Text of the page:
Resisting South African military and economic aggression has cost nine neighbor states more than 1.5 million lives and $60 billion since 1980, a U.N. study released Friday found. The study said continued resistance will demand additional sacrifice and expense, and it urged world support for a campaign to bring down the white-minority led government of South Africa. So far, it said, the burden of the struggle has fallen largely on the former Portuguese colonies of Mozambique and Angola.
NEWS
November 26, 1990 | MICHAEL A. HILTZIK, TIMES STAFF WRITER
Executives from government-owned Kenya Airways emerged from a secret meeting in Johannesburg several months ago with a big prize--a ground-breaking agreement to resume reciprocal flights between Nairobi and Johannesburg by the flagship carriers of both countries, after a gap of 27 years. But on the way home the officials had to stop first in Gaborone, the capital of Botswana, to have their passports stamped with a Botswana visa.
NEWS
November 25, 1990 | From Times Staff and Wire Reports
Eighteen African states closed a two-day economic summit in the kingdom of Swaziland, agreeing to maintain anti-apartheid sanctions against South Africa. The heads of state of the 18 southern and eastern African countries of the Preferential Trade Area also appealed for increased foreign aid to bolster economic development in the region.
NEWS
February 20, 1990 | From Reuters
President Frederik W. de Klerk has accepted an invitation to attend a meeting of African heads of state Saturday, apparently reaping a first reward from some of apartheid's staunchest foes for freeing Nelson R. Mandela. "It is confirmed that . . . De Klerk . . . will make a one-day visit to Zaire . . . to attend a meeting of a number of African heads of state," the president's spokesman said in a statement Monday.
NEWS
December 2, 1989 | From Times Staff and Wire Reports
South African President Frederik W. de Klerk was greeted by hundreds of singing children when he arrived for a meeting with President Felix Houphouet-Boigny in Yamoussoukro. South Africa and Ivory Coast do not have formal diplomatic relations, but they do have close trade ties. A front-page editorial in the government-controlled daily Fraternite Matin appeared to rule out closer diplomatic relations for now.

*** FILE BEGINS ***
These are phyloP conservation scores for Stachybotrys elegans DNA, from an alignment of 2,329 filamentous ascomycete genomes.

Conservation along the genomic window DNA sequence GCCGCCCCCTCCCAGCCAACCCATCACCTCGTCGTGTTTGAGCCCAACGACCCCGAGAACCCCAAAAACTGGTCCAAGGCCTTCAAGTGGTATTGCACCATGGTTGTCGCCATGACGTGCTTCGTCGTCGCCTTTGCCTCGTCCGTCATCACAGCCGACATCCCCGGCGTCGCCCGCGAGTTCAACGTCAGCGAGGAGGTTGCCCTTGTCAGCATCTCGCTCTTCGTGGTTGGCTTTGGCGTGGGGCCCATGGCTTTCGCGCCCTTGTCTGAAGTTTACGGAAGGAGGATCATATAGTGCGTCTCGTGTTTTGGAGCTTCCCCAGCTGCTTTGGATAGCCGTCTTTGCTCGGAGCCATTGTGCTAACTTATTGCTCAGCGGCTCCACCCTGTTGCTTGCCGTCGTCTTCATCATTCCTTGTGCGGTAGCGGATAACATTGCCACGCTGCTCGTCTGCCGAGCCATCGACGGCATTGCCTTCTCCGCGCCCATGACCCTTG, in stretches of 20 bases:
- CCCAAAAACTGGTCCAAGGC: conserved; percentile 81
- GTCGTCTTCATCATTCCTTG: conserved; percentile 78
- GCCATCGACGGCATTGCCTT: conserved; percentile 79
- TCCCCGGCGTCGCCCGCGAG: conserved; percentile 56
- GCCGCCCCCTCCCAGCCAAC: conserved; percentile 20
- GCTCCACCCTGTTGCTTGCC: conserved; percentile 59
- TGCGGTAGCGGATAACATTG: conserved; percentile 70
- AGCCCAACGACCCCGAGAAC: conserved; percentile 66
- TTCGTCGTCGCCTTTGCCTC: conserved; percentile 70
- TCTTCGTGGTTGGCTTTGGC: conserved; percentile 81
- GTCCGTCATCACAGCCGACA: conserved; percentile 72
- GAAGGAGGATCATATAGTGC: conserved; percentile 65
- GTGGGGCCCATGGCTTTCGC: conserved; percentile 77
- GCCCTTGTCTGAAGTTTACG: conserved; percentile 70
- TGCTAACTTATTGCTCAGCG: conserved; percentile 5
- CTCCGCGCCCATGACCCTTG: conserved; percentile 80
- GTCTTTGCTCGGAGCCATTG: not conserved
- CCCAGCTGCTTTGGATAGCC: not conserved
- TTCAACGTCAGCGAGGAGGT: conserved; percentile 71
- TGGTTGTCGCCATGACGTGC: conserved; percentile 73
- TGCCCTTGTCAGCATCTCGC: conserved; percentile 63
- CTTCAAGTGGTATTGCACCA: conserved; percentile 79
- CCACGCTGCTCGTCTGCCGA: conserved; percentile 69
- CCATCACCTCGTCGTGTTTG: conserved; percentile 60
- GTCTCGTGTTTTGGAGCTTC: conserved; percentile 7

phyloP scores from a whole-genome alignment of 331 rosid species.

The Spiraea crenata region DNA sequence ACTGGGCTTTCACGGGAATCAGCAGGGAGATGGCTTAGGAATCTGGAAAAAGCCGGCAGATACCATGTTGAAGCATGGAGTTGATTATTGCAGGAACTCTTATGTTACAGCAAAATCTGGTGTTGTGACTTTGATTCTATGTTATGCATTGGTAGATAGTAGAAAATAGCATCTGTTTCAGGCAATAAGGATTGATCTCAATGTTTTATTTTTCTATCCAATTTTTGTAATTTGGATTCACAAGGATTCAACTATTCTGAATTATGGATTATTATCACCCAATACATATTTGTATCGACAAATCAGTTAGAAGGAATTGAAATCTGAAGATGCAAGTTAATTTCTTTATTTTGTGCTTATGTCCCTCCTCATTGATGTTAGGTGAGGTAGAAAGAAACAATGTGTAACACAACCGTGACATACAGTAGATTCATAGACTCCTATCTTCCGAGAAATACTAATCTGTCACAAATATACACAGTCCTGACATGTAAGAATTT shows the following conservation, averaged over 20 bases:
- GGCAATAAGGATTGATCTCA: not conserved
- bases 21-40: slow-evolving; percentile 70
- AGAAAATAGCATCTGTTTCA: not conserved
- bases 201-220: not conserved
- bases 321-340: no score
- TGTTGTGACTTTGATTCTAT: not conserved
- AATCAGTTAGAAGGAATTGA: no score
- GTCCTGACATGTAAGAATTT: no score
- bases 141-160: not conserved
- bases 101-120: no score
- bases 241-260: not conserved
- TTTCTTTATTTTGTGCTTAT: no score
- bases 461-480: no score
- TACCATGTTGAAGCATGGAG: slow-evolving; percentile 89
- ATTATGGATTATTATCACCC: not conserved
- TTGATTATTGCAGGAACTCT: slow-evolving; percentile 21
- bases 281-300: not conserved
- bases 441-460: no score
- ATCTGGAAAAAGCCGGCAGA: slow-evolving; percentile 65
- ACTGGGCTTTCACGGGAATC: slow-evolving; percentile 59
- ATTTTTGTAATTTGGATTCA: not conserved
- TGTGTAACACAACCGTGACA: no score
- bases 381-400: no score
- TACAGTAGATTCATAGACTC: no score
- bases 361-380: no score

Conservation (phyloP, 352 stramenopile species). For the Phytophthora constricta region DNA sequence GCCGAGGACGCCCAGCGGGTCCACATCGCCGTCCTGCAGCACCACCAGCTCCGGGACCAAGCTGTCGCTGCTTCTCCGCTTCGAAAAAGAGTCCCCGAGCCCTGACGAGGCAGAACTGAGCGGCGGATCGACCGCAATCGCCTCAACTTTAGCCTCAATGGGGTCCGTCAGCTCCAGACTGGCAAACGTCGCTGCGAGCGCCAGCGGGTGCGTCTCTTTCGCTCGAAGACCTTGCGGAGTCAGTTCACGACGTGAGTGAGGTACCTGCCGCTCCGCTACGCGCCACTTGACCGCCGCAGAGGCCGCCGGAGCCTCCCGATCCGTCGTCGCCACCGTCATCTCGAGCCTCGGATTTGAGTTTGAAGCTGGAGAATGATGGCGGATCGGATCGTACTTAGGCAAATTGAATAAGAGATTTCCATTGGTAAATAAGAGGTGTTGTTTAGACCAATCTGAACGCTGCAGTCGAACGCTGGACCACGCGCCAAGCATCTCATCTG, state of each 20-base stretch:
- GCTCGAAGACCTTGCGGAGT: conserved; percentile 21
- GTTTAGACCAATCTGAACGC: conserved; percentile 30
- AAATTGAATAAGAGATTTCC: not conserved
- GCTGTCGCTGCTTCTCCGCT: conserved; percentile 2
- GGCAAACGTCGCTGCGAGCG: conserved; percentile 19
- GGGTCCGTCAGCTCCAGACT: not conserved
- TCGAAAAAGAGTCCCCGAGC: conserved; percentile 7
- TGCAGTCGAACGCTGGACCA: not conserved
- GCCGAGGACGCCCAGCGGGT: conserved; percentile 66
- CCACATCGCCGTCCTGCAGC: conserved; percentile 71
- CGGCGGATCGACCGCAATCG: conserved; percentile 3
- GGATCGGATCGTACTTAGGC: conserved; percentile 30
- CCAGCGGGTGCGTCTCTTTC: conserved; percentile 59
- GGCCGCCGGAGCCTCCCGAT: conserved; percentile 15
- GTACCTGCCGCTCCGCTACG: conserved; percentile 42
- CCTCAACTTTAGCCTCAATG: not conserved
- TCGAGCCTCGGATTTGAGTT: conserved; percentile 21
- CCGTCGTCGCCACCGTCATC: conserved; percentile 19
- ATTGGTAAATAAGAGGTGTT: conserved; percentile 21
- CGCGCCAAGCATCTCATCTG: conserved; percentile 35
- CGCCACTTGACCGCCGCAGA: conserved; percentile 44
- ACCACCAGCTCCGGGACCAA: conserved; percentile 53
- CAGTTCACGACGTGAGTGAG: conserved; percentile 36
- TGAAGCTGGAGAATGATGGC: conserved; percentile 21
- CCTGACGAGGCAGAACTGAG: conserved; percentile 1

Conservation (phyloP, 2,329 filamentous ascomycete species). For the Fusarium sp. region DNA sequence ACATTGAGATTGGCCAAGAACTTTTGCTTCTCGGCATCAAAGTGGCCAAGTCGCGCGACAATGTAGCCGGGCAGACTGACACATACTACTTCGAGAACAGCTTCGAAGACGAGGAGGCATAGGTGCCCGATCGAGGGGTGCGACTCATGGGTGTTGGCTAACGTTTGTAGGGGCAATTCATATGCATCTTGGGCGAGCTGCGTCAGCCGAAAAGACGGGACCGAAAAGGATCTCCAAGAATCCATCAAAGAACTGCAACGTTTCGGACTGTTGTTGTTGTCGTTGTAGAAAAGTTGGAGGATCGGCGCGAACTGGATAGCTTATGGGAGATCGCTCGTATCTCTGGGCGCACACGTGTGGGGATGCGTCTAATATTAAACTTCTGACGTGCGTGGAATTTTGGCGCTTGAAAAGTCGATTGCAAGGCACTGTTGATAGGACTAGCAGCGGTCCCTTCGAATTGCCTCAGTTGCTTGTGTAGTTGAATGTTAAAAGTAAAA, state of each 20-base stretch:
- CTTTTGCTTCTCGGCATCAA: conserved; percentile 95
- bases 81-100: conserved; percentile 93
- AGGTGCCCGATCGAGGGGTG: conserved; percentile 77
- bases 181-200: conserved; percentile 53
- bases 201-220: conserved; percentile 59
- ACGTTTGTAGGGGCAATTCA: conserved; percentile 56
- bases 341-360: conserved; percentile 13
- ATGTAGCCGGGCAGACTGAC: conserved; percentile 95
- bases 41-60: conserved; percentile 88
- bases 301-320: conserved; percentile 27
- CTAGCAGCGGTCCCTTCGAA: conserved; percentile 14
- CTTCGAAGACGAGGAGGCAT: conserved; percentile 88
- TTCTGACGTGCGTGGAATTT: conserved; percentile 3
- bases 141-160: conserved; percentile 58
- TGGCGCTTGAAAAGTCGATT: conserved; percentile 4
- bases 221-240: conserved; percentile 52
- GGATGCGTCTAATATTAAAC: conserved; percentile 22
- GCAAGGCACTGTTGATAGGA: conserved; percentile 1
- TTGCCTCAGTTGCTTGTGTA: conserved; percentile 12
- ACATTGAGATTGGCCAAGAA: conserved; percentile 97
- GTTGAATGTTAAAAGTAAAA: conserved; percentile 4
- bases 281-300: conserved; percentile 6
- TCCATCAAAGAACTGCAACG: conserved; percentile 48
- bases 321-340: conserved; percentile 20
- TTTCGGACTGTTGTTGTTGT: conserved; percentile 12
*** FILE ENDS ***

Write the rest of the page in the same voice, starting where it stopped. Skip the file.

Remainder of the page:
NEWS
October 14, 1989 | DON SHANNON, DON SHANNON, TIMES STAFF WRITER
Resisting South African military and economic aggression has cost nine neighbor states more than 1.5 million lives and $60 billion since 1980, a U.N. study released Friday found. The study said continued resistance will demand additional sacrifice and expense, and it urged world support for a campaign to bring down the white-minority led government of South Africa. So far, it said, the burden of the struggle has fallen largely on the former Portuguese colonies of Mozambique and Angola.
NEWS
December 27, 1988 | SCOTT KRAFT, Times Staff Writer
The husky white diplomat sped into town from his South African jet, past the big road sign reading "Apartheid Is a Crime Against Humanity," and embraced a roomful of black dignitaries as "my African brothers." Afterward, at the presidential palace, he cracked open a case of South African wine and poured glassfuls of hints to his French-speaking hosts: How about putting this fine wine on the store shelves here? The polite, if chilled, response: The Congo has quite enough wine already, Mr.
NEWS
June 14, 1994 | Associated Press
South African President Nelson Mandela asked for a renaissance to pull Africa from misery to prosperity, but he told African leaders Monday that a new era depends on better government. The massacres of Rwanda are a "stern and severe rebuke to all of us," Mandela declared at a meeting of the Organization of African Unity, its 30th summit and the first free of colonial rule and apartheid.
NEWS
June 14, 1988 | DAVID LAUTER, Times Staff Writer
Accusing South Africa of sponsoring "terrorism" and engaging in "blatant aggression" against its neighbors, Michael S. Dukakis said Monday that if elected President he "would not rule out" giving military aid to the "front-line" states bordering the white-ruled nation.
NEWS
August 23, 1987 | SCOTT KRAFT, Times Staff Writer
On a recent misty evening here on the coast of Africa, four giant cranes were loading Zimbabwean asbestos into the deep hold of a ship bound for Europe. A 1940s steam engine carrying Zambian copper announced its arrival with a long, hoarse whistle. Beira's port, moribund only a year ago, was bustling. Out on the gentle water of the Indian Ocean, a mile or so from shore, two giant freighters quietly waited their turn.